In 2017 I asked West Ham Joint-Chairman David Gold to define the next level of football promised at the London Stadium.
Speaking to me on Moore Than Just A Podcast he told me: “To me it is growth, to me, it is forever improving, we are going forward and the best and easy way to do that is to say where did we finish up in the league or did we win or how far did we get in the cup. What we mean by the next level is that we want to be challenging at the highest level, nobody knows where that is, it is a moving item, we want to do better, we want to challenge at the highest level. West Ham United has been the fourth largest football club in London and it has been like that since I was a boy, go back 50 years, I remember when we had a lengthy period in the fifties in the old second division, Chelsea, Arsenal, Spurs, they were much bigger clubs than us, they were all in the so-called first division which is now the Premier League.”
In the recent London Stadium Survey, only 3% believe West Ham will become a regular top six club within the next five years as a result of the move to the London Stadium and 4% think West Ham will kick on to the next level and become a top-four team within ten years as a result of the move to the London Stadium.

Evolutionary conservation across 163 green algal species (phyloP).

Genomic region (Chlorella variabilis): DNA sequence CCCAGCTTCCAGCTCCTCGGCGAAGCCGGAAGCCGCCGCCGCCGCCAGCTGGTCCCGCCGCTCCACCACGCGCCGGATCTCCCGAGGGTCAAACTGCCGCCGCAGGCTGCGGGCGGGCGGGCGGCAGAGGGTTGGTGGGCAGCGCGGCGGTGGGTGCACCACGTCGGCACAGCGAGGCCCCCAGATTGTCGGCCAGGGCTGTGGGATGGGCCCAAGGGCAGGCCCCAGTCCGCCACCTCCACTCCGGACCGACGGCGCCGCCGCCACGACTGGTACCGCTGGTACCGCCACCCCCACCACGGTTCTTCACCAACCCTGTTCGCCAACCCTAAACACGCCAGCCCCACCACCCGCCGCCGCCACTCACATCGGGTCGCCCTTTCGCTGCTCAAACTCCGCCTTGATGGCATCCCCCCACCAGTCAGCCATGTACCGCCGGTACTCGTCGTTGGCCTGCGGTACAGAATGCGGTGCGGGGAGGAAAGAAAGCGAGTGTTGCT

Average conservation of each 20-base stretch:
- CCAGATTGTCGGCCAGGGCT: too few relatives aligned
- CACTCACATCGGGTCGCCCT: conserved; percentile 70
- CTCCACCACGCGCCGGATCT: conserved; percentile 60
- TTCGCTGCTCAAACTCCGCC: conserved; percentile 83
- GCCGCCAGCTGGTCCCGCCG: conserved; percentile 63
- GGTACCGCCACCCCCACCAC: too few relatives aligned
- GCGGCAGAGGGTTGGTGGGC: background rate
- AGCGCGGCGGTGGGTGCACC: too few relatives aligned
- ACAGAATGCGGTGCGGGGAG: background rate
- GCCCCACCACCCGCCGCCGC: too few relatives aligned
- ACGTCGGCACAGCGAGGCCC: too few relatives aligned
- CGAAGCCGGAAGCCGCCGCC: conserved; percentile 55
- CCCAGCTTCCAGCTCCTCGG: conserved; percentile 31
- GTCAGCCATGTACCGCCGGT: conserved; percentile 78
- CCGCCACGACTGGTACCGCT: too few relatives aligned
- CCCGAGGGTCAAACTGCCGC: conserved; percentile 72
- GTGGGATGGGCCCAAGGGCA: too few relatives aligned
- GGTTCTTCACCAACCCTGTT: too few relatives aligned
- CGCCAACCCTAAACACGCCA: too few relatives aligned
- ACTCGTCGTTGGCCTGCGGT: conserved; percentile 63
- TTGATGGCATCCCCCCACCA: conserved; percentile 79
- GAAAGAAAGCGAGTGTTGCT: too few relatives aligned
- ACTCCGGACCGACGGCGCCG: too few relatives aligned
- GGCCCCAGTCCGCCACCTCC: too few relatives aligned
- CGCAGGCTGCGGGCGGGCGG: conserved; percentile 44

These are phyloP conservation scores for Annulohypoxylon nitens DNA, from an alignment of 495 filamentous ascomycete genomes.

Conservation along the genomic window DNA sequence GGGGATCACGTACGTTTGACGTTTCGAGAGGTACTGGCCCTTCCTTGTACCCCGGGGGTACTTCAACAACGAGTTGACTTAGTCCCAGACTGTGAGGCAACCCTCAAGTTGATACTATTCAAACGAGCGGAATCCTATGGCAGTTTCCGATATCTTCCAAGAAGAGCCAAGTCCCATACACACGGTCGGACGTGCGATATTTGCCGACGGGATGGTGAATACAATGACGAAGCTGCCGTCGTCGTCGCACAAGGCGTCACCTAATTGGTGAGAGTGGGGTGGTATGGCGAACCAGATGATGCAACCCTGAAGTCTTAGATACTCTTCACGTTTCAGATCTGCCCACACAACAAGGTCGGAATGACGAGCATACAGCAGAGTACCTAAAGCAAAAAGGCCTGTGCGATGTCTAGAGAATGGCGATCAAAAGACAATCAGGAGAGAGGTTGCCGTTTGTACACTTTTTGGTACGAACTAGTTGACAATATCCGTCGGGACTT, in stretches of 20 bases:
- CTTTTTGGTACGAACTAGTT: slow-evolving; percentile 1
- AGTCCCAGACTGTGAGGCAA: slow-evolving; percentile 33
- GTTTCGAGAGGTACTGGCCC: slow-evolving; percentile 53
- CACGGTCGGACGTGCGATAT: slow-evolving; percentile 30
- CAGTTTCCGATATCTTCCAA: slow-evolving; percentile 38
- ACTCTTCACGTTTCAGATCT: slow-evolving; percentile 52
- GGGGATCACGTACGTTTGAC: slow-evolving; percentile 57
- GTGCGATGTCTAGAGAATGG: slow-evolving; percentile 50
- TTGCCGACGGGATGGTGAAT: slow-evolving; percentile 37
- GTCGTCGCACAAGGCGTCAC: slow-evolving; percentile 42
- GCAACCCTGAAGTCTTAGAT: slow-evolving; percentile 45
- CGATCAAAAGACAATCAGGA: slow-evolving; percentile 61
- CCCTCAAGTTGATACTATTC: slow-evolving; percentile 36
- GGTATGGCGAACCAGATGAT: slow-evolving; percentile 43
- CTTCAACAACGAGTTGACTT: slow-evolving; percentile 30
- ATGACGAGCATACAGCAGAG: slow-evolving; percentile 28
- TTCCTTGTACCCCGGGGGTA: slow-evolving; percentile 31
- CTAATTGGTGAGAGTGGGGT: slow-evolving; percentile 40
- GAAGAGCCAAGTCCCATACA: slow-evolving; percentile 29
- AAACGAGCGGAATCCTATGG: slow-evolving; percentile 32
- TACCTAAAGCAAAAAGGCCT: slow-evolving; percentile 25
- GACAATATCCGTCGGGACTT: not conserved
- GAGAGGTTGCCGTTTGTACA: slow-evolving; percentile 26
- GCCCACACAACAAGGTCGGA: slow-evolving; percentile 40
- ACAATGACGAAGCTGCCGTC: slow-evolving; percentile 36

In reality, we have gone backwards in terms of revenue and success on the pitch since the move.
In our last season at the Boleyn Ground, we finished seventh in the Premier League qualifying for the Europa League and were knocked out of the FA Cup quarter-final by Manchester United in a replay.
In our first season in London Stadium, we finished 11th in the Premier League and were dumped off 5-0 in the FA Cup third round at home to Manchester City.
We were dumped out of the Europa Playoff round to a part-time team called Astra Giurgiu
Last season was another backwards step finishing 13th place in the Premier League and was dumped out of the fourth round of the FA Cup by Wigan.
This season we have dropped down to 11th place after the defeat against Everton on Saturday and we were dumped out of the FA Cup fourth round by AFC Wimbledon.
When compared to our last season at the Boleyn Ground it doesn’t feel like the promised land of next level for West Ham at the London Stadium.
Revenue also reduced last season by over £8m from the previous season mostly because from a lower league position and £2m less in ticket sales than our last season at the Boleyn Ground.
It all seems like a pipe dream now and perhaps should manage our expectations that that top six football place is out of reach.